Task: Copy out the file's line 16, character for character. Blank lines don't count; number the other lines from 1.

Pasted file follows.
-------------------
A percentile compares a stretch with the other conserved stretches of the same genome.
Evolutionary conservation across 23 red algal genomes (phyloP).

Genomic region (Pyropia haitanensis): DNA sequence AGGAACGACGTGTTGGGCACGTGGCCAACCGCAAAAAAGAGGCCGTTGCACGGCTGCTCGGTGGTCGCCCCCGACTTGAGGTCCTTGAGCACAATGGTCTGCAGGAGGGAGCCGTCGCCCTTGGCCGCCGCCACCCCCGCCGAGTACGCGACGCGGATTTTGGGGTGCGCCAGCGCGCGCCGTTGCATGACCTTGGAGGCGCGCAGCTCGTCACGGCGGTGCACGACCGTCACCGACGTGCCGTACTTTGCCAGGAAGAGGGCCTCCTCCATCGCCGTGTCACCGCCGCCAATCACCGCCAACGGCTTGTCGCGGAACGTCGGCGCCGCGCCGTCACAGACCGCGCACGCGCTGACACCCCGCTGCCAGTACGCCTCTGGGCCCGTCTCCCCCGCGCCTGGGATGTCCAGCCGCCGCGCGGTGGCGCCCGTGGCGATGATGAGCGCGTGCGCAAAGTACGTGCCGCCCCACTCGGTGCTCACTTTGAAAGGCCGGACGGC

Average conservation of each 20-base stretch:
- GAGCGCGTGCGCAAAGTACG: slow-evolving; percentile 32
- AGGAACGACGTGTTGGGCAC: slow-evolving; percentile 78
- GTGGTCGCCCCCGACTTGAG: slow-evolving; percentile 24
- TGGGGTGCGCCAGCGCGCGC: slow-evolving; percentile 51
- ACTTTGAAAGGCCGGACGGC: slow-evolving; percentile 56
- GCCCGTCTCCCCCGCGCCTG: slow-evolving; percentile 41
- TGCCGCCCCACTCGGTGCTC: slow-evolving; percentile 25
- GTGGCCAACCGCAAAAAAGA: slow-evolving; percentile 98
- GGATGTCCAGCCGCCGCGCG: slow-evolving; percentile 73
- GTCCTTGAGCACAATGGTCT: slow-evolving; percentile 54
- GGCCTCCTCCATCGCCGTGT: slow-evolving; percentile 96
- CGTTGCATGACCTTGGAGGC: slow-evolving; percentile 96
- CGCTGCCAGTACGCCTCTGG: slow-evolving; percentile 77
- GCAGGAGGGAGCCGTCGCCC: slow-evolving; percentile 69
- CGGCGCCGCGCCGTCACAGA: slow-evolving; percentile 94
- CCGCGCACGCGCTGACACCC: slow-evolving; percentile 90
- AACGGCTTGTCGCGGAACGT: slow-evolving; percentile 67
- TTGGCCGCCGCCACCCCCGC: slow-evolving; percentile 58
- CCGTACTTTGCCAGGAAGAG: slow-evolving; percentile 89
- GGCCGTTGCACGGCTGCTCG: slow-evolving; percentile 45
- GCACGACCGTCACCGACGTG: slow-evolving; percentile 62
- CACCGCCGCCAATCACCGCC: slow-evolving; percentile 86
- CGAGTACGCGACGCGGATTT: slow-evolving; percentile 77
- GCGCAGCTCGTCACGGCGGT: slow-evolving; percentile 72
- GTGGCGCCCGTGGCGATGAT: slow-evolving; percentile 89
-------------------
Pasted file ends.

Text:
- CGTTGCATGACCTTGGAGGC: slow-evolving; percentile 96